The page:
ONE - Life is full of results and excuses!
TWO - I love the sun because it is responsible for the lows, the highs and the wind that results from their interaction, and for the waves that my board loves to ride.
THREE - If God really did create the ocean, the waves, the tides and the wind, then respect to her!
FOUR - When I fly I don’t miss kitesurfing, when I kitesurf I also don’t miss flying.
FIVE - Whether paragliding or kitesurfing, take-off is optional but landing is mandatory.
SIX - Brighton is my local beach in the UK and in ten years of kitesurfing I have never seen or smelt sewage in the English Channel or ever regretted being in the water.
SEVEN - Tides have no effect on the wind but a fast tidal stream will affect your relative wind and make all the difference between you sailing or not.
EIGHT - For any given beach, spring tides always happen at the same time of the day.
NINE - Men are bastards. I read somewhere that 70% of men are unfaithful.
TEN - You've got to be a real prat to smoke. And in any case it's very impractical to smoke whilst kiting or flying.
ELEVEN - A mid-life crisis is almost inevitable for most blokes...and I am certainly in no hurry to come out of mine.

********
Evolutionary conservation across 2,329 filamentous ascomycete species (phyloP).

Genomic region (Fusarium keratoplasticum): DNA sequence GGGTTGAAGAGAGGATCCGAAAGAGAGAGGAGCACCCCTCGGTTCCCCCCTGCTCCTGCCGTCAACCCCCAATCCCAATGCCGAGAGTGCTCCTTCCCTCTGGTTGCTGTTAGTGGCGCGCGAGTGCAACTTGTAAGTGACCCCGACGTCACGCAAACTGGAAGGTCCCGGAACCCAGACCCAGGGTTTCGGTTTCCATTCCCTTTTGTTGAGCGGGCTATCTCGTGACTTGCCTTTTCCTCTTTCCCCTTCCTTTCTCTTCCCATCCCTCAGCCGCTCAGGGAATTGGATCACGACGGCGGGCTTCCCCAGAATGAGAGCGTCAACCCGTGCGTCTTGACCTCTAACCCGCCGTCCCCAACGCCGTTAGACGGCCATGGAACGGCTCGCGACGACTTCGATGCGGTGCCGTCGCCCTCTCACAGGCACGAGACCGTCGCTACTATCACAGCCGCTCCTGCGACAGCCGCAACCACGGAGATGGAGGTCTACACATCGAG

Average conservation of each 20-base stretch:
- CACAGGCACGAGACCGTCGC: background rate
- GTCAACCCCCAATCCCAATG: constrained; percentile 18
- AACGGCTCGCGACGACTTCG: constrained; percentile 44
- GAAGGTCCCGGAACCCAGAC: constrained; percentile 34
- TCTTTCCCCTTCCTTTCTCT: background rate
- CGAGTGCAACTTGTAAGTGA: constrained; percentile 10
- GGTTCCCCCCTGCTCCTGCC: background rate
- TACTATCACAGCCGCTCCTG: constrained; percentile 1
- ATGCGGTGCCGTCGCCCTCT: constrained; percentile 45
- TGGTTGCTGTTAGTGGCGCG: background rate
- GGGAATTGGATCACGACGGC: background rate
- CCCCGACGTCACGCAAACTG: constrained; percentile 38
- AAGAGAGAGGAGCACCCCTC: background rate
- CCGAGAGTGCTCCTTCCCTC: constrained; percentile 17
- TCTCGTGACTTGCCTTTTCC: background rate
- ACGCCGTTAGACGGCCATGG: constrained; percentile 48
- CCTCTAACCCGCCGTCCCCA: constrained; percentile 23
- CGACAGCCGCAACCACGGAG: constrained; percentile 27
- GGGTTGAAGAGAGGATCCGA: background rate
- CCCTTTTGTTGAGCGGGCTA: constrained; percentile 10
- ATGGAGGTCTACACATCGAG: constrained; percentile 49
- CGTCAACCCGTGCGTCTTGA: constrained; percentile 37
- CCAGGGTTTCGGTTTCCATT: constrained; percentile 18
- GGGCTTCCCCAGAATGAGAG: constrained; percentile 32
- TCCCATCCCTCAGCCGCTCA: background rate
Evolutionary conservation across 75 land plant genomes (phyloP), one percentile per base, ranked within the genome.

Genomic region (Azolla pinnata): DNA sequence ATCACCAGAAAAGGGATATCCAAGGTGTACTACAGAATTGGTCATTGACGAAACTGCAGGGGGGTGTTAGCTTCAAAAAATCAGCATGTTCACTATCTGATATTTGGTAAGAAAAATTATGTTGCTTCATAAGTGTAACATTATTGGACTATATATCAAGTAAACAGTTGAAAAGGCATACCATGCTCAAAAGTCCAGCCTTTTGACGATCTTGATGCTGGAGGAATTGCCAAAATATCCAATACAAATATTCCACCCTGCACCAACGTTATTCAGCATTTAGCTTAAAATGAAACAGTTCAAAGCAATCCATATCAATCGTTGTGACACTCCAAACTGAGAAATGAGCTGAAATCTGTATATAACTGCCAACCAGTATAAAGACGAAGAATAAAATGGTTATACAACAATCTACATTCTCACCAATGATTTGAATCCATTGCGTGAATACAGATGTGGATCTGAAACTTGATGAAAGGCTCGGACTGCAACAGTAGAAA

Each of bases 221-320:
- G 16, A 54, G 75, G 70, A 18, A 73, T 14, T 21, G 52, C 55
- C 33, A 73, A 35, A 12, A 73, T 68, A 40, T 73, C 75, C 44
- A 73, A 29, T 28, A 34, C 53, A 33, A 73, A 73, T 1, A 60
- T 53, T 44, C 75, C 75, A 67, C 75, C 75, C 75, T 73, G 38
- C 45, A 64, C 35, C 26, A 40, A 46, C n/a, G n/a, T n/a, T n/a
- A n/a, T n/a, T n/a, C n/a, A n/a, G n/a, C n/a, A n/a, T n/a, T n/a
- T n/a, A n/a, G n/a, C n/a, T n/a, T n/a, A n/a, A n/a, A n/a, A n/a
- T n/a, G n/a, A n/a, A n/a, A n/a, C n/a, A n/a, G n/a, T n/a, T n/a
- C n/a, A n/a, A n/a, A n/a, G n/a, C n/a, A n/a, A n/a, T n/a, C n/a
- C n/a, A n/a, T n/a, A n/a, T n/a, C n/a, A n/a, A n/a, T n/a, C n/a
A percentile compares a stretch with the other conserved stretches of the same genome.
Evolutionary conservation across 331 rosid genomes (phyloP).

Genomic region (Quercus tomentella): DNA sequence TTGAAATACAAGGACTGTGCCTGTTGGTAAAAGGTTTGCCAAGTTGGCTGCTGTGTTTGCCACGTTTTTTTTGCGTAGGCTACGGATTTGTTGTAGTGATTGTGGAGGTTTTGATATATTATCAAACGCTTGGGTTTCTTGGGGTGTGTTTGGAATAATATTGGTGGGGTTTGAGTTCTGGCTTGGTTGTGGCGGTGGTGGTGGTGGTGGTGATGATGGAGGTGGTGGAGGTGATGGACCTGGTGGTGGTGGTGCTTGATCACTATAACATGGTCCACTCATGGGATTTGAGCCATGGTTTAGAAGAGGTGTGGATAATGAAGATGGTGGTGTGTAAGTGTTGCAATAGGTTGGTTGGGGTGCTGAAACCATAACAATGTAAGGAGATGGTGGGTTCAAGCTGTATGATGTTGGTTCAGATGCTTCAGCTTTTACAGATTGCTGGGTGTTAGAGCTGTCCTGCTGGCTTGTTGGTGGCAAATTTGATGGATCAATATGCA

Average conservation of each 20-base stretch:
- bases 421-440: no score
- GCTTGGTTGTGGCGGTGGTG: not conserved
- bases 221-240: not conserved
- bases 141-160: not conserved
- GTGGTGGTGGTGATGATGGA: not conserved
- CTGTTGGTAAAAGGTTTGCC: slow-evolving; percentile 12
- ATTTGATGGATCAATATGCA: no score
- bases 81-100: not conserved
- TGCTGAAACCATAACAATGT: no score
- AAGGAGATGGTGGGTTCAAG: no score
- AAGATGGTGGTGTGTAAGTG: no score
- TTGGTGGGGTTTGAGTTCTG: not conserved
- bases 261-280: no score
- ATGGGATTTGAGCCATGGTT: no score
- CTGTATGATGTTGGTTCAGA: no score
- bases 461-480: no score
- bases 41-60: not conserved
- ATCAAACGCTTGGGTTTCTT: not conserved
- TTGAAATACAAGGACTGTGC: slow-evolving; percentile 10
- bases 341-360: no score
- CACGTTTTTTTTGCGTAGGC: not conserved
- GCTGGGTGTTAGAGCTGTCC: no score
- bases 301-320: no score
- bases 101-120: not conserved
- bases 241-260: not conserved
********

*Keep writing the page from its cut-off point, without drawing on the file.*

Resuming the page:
TWELVE - Murphy’s law applies equally to paragliding and kitesurfing. If something can happen, it will. And you can bet it will happen at the worst possible time in the worst possible place.
THIRTEEN - I wonder with whom those 70% of men are unfaithful.
Michel Carnet was born in Caen, France, and moved to the UK when he was 19-years-old. As well as making the first double kitesurf crossing of the English Channel in 2004, going from the UK to France and back again with three other riders to raise money for Great Ormond Street children's hospital, he is also vice British hang-gliding champion, seven times British paramotor champion and current vice world paramotor champion. Michel is a paragliding instructor and parttime editor of Paramotor magazine and this month will be competing in Beijing, China for the world paramotor championship
This feature is in Issue 29